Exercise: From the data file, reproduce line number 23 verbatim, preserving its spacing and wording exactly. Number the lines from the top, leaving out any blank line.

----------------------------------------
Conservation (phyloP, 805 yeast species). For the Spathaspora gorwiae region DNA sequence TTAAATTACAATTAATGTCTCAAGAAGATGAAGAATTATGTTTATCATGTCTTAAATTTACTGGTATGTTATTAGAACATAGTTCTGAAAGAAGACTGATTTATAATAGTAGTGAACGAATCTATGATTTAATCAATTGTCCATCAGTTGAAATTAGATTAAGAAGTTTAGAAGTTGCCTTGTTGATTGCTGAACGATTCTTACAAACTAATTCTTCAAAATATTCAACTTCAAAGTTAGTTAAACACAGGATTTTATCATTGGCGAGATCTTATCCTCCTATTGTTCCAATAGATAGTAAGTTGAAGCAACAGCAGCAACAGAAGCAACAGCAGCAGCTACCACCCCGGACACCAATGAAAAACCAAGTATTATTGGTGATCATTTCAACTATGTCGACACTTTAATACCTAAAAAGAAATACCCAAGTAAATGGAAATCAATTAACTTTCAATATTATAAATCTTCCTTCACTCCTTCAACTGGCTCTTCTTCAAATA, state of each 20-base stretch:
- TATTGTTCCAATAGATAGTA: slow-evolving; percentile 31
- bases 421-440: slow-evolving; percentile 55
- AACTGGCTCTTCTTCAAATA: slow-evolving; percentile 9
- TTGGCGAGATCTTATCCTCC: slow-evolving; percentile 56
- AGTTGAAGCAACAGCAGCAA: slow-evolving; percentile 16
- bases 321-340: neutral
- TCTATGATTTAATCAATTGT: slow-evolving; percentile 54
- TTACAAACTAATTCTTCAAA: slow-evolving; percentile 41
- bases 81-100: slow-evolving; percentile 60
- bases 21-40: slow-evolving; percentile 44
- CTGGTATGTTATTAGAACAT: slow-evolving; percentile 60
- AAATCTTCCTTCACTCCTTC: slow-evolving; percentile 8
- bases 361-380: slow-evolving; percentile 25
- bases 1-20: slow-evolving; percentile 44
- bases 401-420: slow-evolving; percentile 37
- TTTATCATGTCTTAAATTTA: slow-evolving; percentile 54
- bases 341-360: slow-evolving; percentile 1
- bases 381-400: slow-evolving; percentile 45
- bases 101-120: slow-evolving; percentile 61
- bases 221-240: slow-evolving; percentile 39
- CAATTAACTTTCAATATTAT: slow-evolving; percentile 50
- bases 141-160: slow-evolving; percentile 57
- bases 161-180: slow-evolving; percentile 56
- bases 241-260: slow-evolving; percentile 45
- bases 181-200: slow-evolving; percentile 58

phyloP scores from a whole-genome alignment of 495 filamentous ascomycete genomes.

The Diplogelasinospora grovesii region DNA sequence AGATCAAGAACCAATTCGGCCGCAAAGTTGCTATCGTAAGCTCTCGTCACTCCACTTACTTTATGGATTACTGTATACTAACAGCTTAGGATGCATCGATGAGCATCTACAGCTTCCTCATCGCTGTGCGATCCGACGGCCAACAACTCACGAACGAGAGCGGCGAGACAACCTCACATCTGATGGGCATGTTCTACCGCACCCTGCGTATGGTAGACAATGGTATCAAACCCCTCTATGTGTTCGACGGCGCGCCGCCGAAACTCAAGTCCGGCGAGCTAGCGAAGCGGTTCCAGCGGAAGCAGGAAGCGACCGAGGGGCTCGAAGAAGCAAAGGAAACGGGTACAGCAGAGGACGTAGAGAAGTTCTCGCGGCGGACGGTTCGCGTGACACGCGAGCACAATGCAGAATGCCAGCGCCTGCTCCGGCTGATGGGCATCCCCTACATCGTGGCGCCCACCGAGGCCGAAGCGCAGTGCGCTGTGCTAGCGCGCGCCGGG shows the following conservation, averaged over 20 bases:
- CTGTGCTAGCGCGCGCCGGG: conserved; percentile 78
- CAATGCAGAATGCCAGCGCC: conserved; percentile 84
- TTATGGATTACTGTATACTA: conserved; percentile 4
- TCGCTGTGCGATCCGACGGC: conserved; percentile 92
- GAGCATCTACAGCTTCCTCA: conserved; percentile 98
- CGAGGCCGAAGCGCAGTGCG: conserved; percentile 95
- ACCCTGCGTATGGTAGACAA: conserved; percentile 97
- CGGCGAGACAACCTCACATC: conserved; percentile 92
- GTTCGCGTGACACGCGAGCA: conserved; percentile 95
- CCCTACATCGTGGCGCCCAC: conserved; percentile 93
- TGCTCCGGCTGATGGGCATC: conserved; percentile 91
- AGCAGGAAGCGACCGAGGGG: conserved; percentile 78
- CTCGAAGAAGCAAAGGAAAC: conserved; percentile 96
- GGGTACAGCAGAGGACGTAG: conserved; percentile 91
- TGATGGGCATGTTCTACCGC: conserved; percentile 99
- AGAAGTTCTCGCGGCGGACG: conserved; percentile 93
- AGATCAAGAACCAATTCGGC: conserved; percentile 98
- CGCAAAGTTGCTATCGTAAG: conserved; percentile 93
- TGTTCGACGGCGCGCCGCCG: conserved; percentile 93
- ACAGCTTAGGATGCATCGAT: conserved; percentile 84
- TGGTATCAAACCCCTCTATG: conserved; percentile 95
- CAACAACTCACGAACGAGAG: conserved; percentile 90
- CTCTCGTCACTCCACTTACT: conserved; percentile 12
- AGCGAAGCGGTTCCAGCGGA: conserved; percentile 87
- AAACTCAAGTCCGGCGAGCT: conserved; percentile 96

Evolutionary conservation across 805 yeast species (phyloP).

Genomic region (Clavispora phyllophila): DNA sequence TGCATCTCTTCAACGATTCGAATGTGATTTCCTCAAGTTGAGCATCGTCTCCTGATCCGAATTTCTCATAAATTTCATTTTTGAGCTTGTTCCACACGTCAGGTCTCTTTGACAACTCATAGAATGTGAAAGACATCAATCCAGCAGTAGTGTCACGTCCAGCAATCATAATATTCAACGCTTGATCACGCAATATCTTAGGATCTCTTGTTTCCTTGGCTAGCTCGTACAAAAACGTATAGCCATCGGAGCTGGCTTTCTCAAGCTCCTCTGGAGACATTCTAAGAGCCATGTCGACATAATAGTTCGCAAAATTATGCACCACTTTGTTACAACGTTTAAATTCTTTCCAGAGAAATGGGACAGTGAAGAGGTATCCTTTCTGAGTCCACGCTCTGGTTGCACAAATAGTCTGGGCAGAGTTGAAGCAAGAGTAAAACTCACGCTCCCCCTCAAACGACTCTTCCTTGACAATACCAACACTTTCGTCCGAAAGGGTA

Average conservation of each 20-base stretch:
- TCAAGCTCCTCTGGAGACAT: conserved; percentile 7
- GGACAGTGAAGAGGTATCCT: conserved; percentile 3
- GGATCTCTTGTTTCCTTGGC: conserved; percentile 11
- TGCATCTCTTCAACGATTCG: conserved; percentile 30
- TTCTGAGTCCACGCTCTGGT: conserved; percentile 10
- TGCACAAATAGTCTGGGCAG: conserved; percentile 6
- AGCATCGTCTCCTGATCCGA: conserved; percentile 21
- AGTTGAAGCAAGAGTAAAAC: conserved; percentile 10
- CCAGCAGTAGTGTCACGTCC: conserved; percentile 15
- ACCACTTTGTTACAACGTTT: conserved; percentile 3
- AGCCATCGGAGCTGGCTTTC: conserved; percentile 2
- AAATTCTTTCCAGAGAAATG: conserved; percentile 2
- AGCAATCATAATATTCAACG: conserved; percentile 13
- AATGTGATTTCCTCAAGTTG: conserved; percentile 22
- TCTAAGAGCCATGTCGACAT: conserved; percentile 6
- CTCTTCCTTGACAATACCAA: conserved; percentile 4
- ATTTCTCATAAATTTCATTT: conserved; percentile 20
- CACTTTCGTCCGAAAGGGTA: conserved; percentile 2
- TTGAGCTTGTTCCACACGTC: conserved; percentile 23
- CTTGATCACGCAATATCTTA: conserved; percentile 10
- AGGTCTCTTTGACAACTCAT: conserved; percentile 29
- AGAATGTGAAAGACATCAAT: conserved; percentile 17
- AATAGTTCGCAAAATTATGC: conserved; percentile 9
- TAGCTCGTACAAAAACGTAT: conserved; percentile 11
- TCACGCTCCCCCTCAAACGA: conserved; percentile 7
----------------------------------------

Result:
- bases 141-160: slow-evolving; percentile 57